Concert Review: 'Twelfth Night'

By William Shakespeare; Translated by Ehud Manor; Directed by Udi Ben-Moshe; at the Khan Theater; March 7.

By HELEN KAYE
March 9, 2011 22:02
1 minute read.
"The Twelfth Night" directed by Udi Ben-Moshe.

The Twelfth Night play 311. (photo credit: Courtesy)

The outrageous Sir Toby (Erez Shafrir) wears lace-trimmed underpants, and priggish Malvolio’s (Nir Ron) yellow stockings are lacy, too. Sir Andrew the asinine (Liron Baraness) wears skirts. Stiff corsets conceal breasts or their lack. A back wall of mirror-like panels on Miki Ben-Cnaan’s effective set throws back multiple and distorted images. Solid pillars move. Polina Adamov’s costumes look like Oxfam rejects.

Indeed, gender ambiguity, the shifting perceptions of love, and the inexorability of time underpin Udi Ben-Moshe’s canny direction of this intelligently marvelous Twelfth Night.

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Ben-Moshe seems able to coax superlative performances from actors, and he does it again here so that two hours – there’s no intermission – pass in a flash. The late Ehud Manor’s translation reflects both the wit and the poetry of Shakespeare’s language, and the actors deliver it as if newly minted.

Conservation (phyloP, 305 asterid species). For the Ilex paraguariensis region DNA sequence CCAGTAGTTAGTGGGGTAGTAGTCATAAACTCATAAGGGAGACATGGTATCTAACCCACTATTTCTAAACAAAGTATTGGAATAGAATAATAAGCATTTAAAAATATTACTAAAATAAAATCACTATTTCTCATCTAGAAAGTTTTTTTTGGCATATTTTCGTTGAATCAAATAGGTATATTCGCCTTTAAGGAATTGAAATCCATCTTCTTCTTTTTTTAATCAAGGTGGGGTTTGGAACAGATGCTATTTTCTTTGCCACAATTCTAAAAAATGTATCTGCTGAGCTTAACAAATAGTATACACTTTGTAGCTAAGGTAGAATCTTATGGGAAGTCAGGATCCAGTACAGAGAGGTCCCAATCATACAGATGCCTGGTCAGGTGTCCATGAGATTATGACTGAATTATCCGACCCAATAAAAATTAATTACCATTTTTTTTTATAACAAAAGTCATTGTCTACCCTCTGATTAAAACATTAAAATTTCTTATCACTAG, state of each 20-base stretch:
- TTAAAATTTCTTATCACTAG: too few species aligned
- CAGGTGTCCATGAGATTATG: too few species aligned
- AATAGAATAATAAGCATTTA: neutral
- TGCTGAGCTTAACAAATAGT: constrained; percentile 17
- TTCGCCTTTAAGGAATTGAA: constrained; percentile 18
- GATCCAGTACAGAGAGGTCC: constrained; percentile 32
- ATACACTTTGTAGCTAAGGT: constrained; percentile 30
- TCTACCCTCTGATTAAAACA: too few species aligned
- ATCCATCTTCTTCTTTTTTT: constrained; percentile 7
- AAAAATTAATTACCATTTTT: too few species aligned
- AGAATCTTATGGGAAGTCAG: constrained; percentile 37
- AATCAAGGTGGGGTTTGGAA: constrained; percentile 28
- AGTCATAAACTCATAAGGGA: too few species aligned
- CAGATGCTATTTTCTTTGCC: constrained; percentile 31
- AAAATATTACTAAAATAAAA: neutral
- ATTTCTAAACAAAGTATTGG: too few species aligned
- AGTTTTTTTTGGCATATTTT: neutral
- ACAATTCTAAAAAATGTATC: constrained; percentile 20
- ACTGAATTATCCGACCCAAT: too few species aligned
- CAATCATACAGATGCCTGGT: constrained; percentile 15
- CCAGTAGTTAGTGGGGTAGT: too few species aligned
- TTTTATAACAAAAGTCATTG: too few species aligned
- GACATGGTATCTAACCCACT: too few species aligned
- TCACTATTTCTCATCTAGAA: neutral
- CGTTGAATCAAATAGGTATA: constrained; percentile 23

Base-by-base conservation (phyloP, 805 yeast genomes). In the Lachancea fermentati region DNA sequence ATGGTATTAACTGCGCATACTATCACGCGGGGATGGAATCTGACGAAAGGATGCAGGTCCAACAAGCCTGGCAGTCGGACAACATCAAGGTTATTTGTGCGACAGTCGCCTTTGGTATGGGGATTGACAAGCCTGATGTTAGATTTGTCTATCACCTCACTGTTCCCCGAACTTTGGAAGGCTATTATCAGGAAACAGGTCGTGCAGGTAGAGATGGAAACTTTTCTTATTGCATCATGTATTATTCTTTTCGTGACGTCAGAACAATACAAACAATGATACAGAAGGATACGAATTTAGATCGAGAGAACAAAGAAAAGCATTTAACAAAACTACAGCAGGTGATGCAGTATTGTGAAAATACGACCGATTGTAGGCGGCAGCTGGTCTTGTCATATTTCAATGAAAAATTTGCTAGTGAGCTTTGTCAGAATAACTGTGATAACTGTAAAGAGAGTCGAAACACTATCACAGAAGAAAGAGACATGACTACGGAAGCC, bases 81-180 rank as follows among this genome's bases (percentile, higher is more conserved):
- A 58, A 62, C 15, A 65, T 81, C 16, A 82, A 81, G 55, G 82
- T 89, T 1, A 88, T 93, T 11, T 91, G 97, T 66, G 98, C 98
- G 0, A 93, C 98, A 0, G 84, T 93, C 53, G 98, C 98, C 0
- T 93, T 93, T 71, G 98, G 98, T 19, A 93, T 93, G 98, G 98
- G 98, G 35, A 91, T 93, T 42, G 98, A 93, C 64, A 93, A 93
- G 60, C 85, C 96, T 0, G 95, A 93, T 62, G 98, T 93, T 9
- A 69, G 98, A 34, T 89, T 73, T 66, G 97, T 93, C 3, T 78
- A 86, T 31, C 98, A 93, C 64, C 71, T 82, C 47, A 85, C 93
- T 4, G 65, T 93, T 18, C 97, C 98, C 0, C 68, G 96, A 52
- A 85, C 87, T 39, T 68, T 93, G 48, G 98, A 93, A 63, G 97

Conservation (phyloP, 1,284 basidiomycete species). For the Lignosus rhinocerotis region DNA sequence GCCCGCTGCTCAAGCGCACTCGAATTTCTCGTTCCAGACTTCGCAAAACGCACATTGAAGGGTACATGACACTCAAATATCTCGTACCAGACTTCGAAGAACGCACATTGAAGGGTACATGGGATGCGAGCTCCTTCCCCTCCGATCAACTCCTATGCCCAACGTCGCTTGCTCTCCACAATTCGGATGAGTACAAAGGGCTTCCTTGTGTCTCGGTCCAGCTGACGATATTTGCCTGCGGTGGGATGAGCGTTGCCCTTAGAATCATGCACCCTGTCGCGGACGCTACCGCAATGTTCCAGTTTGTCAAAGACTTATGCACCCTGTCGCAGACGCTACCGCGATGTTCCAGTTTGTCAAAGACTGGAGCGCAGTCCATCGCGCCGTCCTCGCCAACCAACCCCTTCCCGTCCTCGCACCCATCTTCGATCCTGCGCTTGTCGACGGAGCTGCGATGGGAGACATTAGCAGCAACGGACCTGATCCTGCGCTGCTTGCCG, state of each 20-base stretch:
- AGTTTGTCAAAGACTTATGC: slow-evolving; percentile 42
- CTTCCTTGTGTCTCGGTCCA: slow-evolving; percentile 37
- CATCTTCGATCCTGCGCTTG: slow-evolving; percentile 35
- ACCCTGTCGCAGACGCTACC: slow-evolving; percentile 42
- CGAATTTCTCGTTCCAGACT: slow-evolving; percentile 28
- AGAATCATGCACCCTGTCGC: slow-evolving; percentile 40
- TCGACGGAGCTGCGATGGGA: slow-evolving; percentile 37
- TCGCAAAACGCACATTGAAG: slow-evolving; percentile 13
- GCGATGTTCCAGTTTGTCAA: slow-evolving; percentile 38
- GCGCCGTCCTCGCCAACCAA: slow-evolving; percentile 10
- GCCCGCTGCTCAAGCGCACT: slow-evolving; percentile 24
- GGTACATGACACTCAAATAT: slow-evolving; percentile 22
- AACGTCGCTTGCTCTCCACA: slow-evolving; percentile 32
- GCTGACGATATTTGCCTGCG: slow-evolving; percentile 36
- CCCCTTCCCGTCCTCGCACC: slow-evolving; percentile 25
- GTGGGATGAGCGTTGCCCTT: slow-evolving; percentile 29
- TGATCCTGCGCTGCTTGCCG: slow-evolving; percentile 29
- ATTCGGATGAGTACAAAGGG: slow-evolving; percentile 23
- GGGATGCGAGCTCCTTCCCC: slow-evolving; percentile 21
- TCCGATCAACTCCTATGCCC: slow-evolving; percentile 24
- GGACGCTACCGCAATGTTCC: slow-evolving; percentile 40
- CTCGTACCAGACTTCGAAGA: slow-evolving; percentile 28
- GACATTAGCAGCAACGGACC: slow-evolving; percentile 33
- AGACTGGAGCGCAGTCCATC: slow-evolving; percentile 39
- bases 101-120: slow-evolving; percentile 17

Black-coated, black-robed Feste (Yehoyachin Friedlander), master of ceremonies and clown, dominates the production in what is surely Friedlander’s finest performance to date. His Feste subtly combines mischief and compassion, and he sings Yosef Bardanashvilli’s haunting music beautifully.

Nili Rogel keeps Viola sharp, sassy and very much on the verbal ball while maintaining her femininity, the femininity that so confuses Orsino, here played by very young actor Ariel Wolf with a little too much teen petulance and flounce.

Shimrit Lustig looks like the Ghost of Christmas Yet to Come as she makes her initial appearance robed in black, and the obviously fake hairpiece distracts. For all that, her Olivia is poised, both cool and passionate, very much in command.

Erez Shafrir’s boozily belligerent Toby, Nir Ron’s cadaverous, mincing Malvolio and Liron Baraness’s pomaded and quivering Sir Andrew are enough to make one weep – tears of laughter. Irit Pashtan’s assured and self-assured Maria completes the quartet. A must-see.


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